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Landslides have geological causes but can be triggered by natural processes (rainfall, snowmelt, erosion and earthquakes) or by human actions such as agriculture and construction. Research aimed at better understanding slope stability and failure has accelerated in recent years, accompanied by basic field research and numerical modeling of slope failure processes, mechanisms of debris movement, and landslide causes and triggers. Written by seventy-five world-leading researchers and practitioners, this book provides a state-of-the-art summary of landslide science. It features both field geology and engineering approaches, as well as modeling of slope failure and run-out using a variety of numerical codes. It is illustrated with international case studies integrating geological, geotechnical and remote sensing studies, and includes recent slope investigations in North America, Europe and Asia. This is an essential reference for researchers and graduate students in geomorphology, engineering geology, geotechnical engineering and geophysics, as well as professionals in natural hazard analysis.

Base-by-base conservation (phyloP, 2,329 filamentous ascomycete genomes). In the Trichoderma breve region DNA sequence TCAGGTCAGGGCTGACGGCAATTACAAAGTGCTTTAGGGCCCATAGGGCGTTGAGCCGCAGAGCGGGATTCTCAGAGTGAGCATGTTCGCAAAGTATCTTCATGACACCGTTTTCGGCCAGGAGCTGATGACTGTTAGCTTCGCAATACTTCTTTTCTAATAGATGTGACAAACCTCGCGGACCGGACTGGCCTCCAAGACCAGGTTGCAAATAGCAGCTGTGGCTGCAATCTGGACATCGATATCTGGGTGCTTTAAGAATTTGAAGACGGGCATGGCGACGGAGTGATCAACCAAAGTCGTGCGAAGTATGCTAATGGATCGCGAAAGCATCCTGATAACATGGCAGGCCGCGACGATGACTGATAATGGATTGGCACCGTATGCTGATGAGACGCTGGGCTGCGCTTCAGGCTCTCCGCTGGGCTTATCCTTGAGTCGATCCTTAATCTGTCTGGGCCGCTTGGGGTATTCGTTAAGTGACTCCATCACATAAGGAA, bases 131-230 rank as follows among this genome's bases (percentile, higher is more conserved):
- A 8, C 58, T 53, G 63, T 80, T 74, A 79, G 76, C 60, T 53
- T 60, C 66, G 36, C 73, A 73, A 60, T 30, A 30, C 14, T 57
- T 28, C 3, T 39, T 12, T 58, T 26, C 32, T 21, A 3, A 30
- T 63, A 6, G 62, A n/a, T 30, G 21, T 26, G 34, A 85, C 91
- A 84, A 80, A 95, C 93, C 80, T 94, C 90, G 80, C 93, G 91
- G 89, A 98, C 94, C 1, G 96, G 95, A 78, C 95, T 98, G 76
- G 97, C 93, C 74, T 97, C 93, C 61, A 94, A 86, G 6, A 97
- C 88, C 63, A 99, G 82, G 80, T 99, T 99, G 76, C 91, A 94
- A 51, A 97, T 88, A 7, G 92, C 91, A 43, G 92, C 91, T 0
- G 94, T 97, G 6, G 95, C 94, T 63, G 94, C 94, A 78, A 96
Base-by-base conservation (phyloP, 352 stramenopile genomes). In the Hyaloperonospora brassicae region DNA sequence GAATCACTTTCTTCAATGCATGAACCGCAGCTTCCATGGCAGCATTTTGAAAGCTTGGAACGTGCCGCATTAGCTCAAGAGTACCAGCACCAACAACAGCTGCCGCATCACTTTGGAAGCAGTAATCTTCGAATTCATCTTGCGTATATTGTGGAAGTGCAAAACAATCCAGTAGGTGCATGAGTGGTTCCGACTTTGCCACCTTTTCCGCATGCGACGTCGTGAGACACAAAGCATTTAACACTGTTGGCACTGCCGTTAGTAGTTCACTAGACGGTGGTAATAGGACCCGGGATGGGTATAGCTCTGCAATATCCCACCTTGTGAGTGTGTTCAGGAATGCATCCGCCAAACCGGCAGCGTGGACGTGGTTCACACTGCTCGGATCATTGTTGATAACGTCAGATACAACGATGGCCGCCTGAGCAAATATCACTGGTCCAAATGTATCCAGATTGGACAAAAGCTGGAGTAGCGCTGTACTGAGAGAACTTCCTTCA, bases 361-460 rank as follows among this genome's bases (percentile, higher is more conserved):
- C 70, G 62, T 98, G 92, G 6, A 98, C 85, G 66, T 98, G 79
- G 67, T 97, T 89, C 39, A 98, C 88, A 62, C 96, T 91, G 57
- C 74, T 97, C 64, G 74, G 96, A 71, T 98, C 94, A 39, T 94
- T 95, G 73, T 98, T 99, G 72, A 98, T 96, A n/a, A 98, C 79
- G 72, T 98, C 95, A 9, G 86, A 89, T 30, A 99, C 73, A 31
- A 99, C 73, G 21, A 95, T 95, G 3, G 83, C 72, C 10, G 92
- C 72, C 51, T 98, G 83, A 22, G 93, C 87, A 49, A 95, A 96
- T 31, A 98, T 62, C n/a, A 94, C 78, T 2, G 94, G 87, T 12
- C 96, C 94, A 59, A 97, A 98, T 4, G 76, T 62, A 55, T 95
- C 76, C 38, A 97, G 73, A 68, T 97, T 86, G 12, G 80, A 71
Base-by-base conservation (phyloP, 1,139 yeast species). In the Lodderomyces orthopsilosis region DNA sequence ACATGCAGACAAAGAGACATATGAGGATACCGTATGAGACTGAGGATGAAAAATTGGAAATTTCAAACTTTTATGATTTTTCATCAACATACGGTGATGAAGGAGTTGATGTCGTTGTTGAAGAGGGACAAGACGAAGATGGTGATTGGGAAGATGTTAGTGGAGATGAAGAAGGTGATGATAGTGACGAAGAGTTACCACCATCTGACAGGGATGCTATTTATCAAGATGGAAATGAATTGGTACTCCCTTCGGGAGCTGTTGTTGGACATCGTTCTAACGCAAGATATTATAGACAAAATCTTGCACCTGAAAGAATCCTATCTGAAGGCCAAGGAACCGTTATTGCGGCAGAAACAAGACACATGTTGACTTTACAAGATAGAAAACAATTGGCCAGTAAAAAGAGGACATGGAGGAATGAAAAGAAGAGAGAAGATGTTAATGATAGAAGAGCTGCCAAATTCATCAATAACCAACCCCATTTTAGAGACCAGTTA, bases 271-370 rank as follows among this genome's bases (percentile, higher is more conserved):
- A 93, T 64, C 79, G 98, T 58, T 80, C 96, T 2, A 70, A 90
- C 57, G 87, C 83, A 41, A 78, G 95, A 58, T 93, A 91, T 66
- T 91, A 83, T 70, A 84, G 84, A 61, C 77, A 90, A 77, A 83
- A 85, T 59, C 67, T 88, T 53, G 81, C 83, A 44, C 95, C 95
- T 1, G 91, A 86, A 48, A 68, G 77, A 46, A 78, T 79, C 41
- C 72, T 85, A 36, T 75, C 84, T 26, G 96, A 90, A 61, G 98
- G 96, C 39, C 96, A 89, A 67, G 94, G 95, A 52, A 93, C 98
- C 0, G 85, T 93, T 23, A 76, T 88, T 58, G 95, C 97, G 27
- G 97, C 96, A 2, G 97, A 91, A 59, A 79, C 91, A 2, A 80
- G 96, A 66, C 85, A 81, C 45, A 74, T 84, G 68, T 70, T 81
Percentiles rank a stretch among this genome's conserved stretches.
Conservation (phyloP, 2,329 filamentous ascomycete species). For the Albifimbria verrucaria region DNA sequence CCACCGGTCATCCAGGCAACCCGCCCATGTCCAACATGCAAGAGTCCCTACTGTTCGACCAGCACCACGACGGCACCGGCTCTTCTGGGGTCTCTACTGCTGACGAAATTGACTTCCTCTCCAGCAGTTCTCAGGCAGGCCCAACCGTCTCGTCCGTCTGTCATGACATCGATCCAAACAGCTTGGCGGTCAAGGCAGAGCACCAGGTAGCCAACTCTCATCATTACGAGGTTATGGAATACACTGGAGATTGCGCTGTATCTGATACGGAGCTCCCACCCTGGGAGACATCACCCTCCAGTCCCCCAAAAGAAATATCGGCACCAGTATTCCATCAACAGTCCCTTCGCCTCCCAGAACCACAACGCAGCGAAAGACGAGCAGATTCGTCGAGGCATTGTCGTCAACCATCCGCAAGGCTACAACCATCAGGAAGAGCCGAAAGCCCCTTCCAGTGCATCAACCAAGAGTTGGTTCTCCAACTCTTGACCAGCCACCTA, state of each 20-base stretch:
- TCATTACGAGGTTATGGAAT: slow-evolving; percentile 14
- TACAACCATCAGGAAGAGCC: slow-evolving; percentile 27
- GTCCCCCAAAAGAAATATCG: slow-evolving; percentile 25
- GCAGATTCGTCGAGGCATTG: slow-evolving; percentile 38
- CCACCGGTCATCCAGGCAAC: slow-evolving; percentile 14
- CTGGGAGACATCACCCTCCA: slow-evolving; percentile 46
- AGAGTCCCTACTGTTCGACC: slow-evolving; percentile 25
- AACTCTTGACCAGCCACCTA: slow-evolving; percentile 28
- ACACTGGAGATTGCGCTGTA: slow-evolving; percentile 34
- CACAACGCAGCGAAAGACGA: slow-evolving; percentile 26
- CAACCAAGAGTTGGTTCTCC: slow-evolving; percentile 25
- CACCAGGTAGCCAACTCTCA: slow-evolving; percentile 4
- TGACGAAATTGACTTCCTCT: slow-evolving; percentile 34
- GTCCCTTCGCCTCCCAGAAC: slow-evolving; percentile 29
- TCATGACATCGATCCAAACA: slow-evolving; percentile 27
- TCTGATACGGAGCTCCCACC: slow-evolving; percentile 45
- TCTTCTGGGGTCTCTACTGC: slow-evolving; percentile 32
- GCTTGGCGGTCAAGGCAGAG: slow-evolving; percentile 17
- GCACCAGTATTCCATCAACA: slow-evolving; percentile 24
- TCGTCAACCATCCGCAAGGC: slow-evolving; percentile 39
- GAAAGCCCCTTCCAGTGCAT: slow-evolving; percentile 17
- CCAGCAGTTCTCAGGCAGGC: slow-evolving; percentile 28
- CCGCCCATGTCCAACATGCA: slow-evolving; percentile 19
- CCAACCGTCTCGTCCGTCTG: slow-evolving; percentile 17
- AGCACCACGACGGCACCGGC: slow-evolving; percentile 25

The last decade has seen considerable advances in the application of numerical modeling to rock slopes. In this chapter we present the current state of the art, beginning with simple kinematic and limit equilibrium approaches and then moving on to continuum and discontinuum modeling techniques. We review the available brittle fracture modeling methods and finally discuss some of the future challenges facing the successful application of numerical models.